Many Pennsylvania nurses have access to controlled substances during the normal course of their work duties. A nurse in another state is currently the subject of a licensing board proceeding and criminal investigation regarding accusations against her that she harmed her patients. Two key factors are central focuses of her situation: She is said to have inappropriately handled drugs on the job and also that she tried to infect her patients with Hepatitis C. 

The nurse tested positive for the illness some time ago. The Nursing Care Quality Assurance Commission suspended the 31-year-old's license on a recent Monday. Officials claim she took controlled substances out of a secure area and did not properly document waste materials that were associated with those products.  

Licensing board says doctor is a danger to the public

If co-workers or employees accuse a Pennsylvania doctor or unlawful behavior in the workplace, he or she may risk a license suspension. A situation that remains ongoing in another state involves a physician who has been branded as a public health threat by the medical licensing board. The doctor has apparently practiced family medicine for more than 25 years.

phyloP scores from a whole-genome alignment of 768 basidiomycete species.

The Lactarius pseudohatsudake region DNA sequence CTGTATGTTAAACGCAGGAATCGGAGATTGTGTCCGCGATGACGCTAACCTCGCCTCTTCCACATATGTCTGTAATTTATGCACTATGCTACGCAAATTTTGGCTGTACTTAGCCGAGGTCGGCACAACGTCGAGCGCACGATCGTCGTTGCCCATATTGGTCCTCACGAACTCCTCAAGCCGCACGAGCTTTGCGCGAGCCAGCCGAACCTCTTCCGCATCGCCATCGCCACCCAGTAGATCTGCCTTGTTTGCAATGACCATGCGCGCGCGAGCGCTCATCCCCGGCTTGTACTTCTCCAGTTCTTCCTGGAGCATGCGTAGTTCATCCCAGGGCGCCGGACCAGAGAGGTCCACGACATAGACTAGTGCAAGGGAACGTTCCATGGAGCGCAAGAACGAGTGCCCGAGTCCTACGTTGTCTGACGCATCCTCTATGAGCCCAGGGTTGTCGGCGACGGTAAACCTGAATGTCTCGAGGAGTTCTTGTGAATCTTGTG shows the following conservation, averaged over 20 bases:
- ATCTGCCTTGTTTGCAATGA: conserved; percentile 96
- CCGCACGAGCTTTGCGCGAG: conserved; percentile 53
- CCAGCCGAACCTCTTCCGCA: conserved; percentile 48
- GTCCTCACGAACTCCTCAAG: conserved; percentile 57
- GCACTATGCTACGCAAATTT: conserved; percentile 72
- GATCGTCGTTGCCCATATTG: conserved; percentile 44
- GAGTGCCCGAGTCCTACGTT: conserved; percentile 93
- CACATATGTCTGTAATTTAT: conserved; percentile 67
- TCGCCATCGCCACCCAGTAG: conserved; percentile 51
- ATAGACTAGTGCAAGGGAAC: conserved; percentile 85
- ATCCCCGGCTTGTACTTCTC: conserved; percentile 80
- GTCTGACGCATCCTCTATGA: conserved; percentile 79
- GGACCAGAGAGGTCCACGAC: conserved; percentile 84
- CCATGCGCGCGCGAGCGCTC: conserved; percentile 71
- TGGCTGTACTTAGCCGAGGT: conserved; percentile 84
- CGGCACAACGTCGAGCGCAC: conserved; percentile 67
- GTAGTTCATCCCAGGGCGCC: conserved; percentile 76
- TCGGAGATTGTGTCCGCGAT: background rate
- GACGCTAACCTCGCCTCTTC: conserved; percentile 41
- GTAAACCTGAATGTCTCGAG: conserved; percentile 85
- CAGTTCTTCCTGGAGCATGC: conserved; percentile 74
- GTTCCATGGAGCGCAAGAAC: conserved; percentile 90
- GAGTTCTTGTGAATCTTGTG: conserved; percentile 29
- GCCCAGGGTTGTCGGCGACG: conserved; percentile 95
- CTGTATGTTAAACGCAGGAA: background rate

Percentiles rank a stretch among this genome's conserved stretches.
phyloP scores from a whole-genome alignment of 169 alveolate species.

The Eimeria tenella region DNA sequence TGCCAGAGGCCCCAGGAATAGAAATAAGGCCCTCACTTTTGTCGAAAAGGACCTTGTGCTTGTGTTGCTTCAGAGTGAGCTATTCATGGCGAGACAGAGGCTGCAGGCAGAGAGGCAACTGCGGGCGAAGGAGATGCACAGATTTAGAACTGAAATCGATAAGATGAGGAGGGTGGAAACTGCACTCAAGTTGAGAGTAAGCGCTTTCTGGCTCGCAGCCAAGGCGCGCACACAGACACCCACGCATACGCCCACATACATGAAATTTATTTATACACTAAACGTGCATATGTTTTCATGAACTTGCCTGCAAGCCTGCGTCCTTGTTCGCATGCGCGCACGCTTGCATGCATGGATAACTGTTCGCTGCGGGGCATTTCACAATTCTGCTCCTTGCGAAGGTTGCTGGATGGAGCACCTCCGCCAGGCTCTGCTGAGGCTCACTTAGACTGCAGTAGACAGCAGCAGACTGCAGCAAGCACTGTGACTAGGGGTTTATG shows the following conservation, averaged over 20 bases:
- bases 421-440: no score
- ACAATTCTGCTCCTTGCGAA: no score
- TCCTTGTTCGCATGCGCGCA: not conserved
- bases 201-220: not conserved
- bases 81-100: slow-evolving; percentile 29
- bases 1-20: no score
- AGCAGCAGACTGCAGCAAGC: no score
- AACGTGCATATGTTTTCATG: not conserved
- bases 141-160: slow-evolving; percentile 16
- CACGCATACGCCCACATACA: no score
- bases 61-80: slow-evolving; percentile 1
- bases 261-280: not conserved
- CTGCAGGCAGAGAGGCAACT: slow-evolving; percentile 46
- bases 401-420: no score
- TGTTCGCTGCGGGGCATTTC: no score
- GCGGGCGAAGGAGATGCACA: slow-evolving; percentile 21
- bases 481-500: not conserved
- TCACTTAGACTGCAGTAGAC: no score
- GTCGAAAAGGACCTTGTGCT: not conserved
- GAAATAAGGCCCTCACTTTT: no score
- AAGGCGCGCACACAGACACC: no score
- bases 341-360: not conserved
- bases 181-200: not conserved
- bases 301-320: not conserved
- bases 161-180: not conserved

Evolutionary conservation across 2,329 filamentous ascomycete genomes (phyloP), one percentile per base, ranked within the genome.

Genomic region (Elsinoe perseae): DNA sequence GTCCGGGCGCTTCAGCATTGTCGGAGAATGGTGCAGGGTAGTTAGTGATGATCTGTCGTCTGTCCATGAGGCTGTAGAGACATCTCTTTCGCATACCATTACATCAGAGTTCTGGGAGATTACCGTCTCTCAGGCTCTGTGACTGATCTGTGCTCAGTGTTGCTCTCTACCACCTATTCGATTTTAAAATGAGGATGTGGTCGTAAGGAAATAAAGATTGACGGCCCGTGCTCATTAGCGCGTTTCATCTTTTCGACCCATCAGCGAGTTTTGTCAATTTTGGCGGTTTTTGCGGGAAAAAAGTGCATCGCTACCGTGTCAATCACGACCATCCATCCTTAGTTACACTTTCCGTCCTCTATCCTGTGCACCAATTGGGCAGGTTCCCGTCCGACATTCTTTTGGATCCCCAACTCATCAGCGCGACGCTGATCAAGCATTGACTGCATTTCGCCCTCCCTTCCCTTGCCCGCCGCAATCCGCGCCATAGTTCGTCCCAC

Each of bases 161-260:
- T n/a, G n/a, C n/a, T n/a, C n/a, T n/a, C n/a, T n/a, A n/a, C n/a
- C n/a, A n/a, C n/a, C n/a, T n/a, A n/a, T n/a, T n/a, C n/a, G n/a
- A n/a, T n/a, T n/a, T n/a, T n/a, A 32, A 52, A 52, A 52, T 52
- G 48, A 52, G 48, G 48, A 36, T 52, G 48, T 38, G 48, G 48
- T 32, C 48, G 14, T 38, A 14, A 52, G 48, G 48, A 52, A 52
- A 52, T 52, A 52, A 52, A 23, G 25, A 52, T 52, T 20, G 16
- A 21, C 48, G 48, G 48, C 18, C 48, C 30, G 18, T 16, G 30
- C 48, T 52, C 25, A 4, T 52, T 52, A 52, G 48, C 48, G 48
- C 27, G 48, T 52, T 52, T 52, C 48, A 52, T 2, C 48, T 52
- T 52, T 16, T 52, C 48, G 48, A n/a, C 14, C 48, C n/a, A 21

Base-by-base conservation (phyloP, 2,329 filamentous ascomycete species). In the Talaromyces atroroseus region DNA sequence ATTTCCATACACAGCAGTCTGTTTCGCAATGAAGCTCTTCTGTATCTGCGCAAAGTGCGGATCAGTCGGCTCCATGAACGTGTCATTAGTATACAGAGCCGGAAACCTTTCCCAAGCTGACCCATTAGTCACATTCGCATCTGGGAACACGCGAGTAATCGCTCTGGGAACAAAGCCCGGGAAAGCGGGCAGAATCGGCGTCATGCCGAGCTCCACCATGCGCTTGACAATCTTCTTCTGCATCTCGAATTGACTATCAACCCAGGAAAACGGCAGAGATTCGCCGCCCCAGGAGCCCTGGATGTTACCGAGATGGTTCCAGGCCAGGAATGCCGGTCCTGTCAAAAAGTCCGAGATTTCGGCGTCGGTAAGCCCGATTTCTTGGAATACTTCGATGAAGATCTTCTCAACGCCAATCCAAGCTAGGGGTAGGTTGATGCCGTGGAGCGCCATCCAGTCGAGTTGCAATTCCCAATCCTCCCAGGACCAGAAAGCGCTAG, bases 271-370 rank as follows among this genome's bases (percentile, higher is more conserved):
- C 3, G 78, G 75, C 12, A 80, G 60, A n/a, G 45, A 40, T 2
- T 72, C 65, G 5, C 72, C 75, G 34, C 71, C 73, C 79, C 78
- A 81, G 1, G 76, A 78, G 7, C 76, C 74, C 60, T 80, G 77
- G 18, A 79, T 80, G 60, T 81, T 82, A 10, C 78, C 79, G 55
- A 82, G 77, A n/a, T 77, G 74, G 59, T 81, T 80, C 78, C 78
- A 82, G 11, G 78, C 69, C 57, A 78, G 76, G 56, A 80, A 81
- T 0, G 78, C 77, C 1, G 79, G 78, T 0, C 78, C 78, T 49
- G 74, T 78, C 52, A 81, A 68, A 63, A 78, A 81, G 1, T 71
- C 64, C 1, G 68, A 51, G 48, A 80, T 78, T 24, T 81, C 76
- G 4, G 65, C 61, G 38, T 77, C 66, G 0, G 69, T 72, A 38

Several people who worked with the general practitioner say she uttered terroristic threats against them in the workplace. She is also accused of using physical force to try to keep one particular employee from leaving the room. The workers who filed a complaint against the doctor say her threats were graphic, and threatened them with violence. 

Is substance abuse threatening your career and your life?

No one expects to become an addict. Substances like drugs and alcohol that people use to relax, ease stress or relieve pain suddenly become a powerful force that seems to control your every decision. Almost 2 million people in the United States struggle with addictions to prescription drugs, and countless others abuse alcohol and other substances.

If this is your struggle and you are a nurse, you are not alone. About 10 percent of the nurses in the country suffer from addiction to drugs or alcohol. This is not surprising since you have two critical factors working against you: high levels of stress and easy access to drugs. Nevertheless, you may already be aware of how substance abuse can affect many important areas of your life.

Licensing board places pediatrician's practice on hold

An administrative process is in place in Pennsylvania and all other states that investigates suspicious actions and complaints against physicians and other licensed professionals in the workplace. A licensing board has the power to suspend a license if it determines a particular party is a threat to public welfare. In fact, sometimes a board takes action if it thinks a person's actions may pose a threat down the line, if not in present circumstances.